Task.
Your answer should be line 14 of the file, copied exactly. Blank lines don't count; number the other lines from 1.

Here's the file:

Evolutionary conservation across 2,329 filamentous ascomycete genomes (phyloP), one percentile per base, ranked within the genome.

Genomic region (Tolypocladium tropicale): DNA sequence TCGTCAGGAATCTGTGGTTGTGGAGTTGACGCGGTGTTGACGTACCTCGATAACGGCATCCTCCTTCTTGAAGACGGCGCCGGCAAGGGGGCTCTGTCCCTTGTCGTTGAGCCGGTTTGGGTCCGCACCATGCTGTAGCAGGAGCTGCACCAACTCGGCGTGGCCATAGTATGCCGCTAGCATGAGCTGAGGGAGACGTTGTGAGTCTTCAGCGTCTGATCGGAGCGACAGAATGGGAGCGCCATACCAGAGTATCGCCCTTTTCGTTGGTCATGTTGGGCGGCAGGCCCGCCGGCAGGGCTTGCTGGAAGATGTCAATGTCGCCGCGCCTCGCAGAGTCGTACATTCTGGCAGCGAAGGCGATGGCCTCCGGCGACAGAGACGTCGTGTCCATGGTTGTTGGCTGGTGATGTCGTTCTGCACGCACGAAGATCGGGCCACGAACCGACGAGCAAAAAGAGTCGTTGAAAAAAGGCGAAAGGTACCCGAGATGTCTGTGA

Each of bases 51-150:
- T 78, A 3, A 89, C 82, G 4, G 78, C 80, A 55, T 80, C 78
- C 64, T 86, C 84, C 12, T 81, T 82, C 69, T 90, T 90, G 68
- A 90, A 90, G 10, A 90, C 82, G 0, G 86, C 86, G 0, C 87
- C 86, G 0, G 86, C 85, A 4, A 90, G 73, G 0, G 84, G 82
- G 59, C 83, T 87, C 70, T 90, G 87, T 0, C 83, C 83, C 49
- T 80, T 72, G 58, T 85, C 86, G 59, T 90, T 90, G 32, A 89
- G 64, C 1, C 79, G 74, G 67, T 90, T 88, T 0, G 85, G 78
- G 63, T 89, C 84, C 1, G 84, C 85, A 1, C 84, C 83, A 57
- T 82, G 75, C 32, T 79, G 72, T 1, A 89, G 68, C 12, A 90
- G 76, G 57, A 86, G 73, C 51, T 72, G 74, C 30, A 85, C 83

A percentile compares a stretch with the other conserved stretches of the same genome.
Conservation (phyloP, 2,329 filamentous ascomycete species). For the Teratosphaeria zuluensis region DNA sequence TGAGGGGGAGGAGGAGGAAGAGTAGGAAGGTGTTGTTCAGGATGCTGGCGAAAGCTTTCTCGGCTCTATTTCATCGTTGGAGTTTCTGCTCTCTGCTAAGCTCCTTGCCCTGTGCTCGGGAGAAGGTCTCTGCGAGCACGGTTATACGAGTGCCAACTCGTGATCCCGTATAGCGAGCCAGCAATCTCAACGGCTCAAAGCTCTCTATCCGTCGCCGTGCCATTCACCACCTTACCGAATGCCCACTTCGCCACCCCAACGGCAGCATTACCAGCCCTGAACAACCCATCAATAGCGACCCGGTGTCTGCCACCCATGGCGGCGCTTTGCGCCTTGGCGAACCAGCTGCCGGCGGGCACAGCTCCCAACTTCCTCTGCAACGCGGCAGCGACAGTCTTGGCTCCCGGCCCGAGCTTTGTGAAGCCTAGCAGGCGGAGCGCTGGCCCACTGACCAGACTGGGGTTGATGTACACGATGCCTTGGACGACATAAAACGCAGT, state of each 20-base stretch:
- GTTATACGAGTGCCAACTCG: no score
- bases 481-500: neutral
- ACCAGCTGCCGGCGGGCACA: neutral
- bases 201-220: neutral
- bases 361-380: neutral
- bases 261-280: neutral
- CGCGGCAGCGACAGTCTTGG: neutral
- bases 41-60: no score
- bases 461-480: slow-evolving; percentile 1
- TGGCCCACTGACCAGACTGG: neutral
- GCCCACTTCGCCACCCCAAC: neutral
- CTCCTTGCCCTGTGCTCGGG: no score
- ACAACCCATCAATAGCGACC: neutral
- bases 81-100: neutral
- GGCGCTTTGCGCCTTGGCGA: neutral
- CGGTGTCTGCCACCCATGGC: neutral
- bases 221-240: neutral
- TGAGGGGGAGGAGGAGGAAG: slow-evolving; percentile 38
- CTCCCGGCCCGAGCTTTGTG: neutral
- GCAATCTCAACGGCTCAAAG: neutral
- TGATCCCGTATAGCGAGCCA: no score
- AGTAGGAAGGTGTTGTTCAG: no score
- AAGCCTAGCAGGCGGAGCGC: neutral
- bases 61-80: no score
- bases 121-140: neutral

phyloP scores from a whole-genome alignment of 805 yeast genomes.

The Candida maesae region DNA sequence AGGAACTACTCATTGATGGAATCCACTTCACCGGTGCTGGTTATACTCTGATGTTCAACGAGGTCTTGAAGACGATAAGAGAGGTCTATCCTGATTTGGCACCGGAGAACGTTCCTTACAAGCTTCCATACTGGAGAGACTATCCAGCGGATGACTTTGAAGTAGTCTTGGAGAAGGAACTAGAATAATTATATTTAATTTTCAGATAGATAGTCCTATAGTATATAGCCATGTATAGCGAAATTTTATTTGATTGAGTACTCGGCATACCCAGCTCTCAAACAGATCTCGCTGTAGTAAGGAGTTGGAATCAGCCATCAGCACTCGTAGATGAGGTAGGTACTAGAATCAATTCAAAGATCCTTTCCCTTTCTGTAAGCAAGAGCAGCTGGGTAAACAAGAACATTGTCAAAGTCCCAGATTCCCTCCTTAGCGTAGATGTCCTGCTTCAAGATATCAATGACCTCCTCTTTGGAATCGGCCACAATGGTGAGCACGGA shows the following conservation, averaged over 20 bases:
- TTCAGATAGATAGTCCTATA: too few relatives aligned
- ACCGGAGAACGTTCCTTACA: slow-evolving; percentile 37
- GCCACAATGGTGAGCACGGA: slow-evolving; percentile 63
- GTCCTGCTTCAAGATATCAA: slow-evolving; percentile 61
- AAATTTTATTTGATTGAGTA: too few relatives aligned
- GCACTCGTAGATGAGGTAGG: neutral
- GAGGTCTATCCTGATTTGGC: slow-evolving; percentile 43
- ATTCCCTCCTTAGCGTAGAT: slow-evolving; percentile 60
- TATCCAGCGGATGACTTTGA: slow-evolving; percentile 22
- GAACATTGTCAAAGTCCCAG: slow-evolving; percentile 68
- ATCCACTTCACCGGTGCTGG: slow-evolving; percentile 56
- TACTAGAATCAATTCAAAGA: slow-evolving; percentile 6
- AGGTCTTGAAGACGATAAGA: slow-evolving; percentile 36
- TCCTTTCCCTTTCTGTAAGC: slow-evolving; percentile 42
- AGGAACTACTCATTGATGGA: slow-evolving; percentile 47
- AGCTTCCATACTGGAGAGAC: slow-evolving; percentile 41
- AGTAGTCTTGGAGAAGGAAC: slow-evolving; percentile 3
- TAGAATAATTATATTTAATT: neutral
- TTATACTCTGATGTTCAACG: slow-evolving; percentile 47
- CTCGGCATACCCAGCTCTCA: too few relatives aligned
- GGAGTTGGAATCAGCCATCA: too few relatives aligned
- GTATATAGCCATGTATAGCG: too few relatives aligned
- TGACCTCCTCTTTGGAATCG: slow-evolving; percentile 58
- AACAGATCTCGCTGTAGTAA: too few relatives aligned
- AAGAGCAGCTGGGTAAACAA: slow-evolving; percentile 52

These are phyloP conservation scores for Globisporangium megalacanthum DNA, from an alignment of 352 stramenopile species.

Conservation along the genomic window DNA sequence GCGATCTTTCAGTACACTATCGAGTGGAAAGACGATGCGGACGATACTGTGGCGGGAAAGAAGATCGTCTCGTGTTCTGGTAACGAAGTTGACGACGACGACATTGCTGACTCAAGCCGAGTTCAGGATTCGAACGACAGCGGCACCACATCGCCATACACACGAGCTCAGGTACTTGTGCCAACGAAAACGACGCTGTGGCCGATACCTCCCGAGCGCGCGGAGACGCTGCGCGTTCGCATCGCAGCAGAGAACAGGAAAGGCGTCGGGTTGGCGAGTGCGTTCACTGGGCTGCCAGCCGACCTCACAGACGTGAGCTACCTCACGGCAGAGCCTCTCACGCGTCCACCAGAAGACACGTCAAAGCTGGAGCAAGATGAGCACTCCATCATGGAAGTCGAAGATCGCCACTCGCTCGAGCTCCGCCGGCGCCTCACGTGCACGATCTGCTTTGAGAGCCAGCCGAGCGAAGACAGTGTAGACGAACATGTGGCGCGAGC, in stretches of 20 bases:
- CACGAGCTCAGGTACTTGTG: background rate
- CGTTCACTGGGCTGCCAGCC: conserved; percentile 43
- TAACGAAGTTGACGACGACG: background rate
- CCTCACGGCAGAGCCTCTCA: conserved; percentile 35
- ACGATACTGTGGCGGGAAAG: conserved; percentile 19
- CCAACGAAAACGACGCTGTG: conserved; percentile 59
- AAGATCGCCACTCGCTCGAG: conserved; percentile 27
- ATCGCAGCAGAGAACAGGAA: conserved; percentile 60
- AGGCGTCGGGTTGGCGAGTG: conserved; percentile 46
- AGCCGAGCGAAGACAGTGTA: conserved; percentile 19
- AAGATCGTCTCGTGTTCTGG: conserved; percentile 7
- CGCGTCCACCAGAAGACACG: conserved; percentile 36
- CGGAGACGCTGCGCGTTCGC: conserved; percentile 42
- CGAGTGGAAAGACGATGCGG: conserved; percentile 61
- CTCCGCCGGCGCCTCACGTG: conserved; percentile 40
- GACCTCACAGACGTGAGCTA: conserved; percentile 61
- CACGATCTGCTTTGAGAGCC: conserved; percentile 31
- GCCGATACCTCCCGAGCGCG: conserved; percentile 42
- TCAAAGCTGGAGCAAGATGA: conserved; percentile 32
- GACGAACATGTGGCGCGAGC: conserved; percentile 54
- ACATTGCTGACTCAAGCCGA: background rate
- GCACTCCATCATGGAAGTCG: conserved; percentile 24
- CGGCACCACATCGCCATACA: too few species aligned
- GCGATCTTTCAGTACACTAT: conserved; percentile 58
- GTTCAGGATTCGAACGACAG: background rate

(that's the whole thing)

A percentile compares a stretch with the other conserved stretches of the same genome.